By Qori Broaster February 12, 2018

Valentine’s Day is days away and if you’re anything like myself, you haven’t planned a thing and don’t intend to until February 14th. Do better. Sure, you can do the usual flowers, generic card, expensive-for-no-reason dinner, and call it a night, but why not kick it up a notch or seven in a cheaper and climate-friendly fashion?

Valentine’s Day Card

Your first thought is to go to your local pharmacy and rummage through the card section for their best “thinking of you” card, but nothing is better than a handmade gift from the heart. Look around the house, under the bed, in the old notebooks you’ve hoarded since the 7th grade. I guarantee there’s literally pounds of old paper just waiting to be reused. Recycle the materials you already own to create a masterpiece of a card.


The amount of energy and fuel that goes into the bouquet you purchase is quite unnecessary as it will die a few days later, don’t you think? Most cut flowers are grown in various parts of the world, such as South America, Europe and Africa, and then transported for miles and miles across the world to various flower shops. Your first alternative would be to buy locally and ask questions about the origins of your flowers. Your best alternative, however, is to grab your partner and plant something together. You will get to watch it grow, it will last way longer— especially if you’ve been blessed with a green thumb. Additionally, those flowers will help to clear the air you breathe by removing carbon dioxide and providing oxygen. Also, this experience is better than just staring at some already-dying flowers … I’m just saying.

Five-Star Dining

I already know your last-minute plan will DEFINITELY involve dinner. If not, wyd? No need to pick the perfect restaurant this year and pray there are open reservations. In this age of Netflix and chill, not only is it extremely acceptable to never leave the house … ever … but it’s also an opportunity to flex your creative muscles and assist in the fight against climate change.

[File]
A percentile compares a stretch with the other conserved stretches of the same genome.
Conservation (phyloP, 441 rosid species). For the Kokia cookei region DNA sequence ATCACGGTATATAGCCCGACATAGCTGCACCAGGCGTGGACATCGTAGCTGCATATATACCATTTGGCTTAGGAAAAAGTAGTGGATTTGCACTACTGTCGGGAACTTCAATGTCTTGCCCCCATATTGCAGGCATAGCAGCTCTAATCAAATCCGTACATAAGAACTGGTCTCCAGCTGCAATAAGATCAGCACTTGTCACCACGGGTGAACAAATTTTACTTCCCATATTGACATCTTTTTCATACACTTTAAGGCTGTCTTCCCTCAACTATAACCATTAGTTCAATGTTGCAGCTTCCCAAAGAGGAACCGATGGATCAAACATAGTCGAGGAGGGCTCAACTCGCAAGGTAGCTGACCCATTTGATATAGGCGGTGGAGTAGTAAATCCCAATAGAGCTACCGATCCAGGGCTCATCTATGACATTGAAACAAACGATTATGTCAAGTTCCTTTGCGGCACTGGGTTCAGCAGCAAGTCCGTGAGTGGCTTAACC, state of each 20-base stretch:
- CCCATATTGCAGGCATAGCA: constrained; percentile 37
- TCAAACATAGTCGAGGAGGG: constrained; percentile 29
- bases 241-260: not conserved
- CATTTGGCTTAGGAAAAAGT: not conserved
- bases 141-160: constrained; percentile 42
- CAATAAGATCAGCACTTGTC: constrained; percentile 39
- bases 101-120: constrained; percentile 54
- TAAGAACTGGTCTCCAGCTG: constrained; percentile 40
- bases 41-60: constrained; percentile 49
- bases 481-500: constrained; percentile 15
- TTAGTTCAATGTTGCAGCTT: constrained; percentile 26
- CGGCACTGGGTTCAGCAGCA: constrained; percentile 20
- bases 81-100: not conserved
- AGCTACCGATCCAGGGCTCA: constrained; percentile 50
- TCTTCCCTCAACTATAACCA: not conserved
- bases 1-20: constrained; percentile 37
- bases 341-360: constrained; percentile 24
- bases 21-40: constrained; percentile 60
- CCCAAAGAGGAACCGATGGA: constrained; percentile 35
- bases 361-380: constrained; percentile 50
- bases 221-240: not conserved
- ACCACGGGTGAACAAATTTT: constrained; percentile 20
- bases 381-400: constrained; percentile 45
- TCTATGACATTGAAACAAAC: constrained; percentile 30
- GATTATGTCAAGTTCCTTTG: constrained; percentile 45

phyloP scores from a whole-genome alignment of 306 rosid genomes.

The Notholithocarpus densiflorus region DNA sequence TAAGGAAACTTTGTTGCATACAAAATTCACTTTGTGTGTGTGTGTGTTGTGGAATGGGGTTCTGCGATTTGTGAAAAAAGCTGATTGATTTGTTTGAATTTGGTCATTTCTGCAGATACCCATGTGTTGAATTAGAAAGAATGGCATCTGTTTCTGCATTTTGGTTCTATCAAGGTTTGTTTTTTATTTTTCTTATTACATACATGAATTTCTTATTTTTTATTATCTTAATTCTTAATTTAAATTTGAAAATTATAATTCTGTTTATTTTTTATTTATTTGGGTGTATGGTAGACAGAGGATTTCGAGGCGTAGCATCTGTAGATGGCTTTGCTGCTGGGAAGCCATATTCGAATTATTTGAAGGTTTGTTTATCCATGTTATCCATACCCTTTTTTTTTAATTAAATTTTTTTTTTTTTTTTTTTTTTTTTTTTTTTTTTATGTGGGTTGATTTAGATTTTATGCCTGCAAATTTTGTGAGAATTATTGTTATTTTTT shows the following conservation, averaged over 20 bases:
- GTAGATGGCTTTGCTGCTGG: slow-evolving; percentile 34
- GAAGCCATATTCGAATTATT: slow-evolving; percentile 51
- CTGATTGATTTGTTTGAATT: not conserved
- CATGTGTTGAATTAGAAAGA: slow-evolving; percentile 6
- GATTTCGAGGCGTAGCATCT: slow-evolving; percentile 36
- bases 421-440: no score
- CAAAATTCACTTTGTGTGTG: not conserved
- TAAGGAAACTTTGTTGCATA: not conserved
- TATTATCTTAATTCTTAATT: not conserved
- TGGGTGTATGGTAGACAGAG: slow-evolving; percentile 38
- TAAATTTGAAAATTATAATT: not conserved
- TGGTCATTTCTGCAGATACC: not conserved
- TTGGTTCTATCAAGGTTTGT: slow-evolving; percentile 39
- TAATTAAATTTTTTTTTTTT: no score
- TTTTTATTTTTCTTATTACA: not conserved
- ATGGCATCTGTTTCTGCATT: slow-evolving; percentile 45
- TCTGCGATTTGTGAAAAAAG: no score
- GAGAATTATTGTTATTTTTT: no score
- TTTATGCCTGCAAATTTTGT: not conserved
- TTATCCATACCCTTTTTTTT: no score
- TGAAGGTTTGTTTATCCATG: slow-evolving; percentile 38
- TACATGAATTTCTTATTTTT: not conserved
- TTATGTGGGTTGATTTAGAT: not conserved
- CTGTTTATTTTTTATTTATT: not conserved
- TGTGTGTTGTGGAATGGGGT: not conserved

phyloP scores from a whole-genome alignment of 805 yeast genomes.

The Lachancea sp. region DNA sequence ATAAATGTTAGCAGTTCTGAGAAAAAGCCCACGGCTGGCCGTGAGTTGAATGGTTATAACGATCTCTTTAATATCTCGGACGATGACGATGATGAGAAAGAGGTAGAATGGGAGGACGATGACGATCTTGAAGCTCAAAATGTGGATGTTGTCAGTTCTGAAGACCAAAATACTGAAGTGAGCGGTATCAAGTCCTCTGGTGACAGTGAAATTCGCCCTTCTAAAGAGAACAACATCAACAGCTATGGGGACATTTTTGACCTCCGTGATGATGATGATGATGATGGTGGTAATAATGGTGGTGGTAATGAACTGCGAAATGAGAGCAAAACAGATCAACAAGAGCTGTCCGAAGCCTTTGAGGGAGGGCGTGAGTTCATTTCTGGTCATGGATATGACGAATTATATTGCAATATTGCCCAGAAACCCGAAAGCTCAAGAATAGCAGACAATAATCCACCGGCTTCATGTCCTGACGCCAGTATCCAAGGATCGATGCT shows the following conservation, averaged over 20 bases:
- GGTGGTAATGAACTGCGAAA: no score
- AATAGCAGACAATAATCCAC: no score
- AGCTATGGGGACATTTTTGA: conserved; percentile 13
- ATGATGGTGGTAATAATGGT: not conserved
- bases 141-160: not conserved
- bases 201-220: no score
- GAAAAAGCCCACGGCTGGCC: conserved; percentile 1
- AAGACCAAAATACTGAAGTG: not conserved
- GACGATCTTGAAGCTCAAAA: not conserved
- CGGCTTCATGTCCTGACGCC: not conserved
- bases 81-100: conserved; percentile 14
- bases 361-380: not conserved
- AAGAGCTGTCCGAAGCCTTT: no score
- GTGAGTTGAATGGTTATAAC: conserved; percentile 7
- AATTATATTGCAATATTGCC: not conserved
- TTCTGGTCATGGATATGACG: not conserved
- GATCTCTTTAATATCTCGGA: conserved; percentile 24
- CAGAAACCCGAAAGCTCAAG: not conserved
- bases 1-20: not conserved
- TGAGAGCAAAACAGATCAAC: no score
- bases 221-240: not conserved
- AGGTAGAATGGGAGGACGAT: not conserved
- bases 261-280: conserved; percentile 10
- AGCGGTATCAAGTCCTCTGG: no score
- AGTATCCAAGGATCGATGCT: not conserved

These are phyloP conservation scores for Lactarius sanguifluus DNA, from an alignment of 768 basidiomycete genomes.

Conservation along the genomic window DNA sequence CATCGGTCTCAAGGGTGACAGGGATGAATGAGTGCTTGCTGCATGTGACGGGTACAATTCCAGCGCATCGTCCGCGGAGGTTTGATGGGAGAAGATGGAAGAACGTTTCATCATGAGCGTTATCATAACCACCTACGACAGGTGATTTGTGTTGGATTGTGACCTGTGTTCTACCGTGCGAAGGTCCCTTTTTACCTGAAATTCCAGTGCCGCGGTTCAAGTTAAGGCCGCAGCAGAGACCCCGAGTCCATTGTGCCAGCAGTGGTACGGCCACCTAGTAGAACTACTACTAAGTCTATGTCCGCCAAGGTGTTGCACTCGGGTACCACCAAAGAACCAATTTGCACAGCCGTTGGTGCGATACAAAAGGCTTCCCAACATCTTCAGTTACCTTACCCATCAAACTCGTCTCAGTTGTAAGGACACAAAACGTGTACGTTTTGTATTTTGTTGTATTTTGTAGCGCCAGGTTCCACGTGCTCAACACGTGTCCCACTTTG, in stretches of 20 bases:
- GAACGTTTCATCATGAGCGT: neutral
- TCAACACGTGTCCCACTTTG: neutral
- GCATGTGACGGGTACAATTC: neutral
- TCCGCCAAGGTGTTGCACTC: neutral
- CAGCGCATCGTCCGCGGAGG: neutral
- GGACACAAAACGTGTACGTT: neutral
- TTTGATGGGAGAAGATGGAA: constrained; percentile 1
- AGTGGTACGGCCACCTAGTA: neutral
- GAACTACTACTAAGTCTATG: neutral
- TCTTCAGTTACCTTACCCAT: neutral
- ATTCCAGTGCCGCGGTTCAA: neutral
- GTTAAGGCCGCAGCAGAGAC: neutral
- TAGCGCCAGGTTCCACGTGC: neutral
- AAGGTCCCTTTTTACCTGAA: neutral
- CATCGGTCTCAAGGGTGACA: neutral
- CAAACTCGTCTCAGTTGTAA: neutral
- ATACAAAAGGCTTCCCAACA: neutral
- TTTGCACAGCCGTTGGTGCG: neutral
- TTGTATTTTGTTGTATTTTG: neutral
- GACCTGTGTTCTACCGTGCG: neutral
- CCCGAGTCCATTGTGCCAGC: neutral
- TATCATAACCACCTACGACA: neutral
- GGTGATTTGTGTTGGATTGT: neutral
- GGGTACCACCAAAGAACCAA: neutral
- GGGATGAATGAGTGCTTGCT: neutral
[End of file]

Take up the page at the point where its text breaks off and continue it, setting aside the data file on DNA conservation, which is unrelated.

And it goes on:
Food waste is a huge global problem, especially in the restaurant business. A majority of the unused food is thrown away and a small amount is donated. While restaurants are doing their part to lessen their impact, here’s what you can do to help. Go online, choose a fun recipe, and you and your date can bond over the stove. Very romantic! I recommend going for a meal that has as little meat as possible. Livestock produces a good amount of greenhouse gas emissions, and greenhouse gases are a no! They literally trap heat and our planet is sick and tired of it. By cooking, you have more control over the portions cooked and have a say on what to do with the unused food. If you find yourself with leftovers from your amazing dinner, I highly recommend going the ever-so-popular leftover route, but there is also the option of gathering that food, along with the other things cluttering up your fridge, and donate to local food banks. Look at that! You get to stay home, cook a meal, have leftovers, show love to those in need, and save some coins.

More Chocolate!

Chocolate and wine (for those of you who are over the age of 21 and not a day younger) are popular go-to’s during this holiday, and you better enjoy them while you can. Climate change is negatively impacting the environmental conditions for cocoa beans and wine grapes. In short, this means that chocolate and wine may no longer be a thing. I can imagine first, due to low supply and a forever high demand, they will be ridiculously expensive just before they disappear, and I’m not a fan of either result. This Valentine’s Day, your fight against climate change is a small step in the direction of keeping these things alive. In the meantime, buy locally and organic, and enjoy all the chocolate!

Unplug your devices, experience some real-life FaceTime, and have an amazing Valentine’s Day! I predict that this will be very memorable and a learning experience for everyone involved.

You are absolutely welcome for the plans, by the way. #DefendOurFuture

Qori B. is a graphic designer from New York City.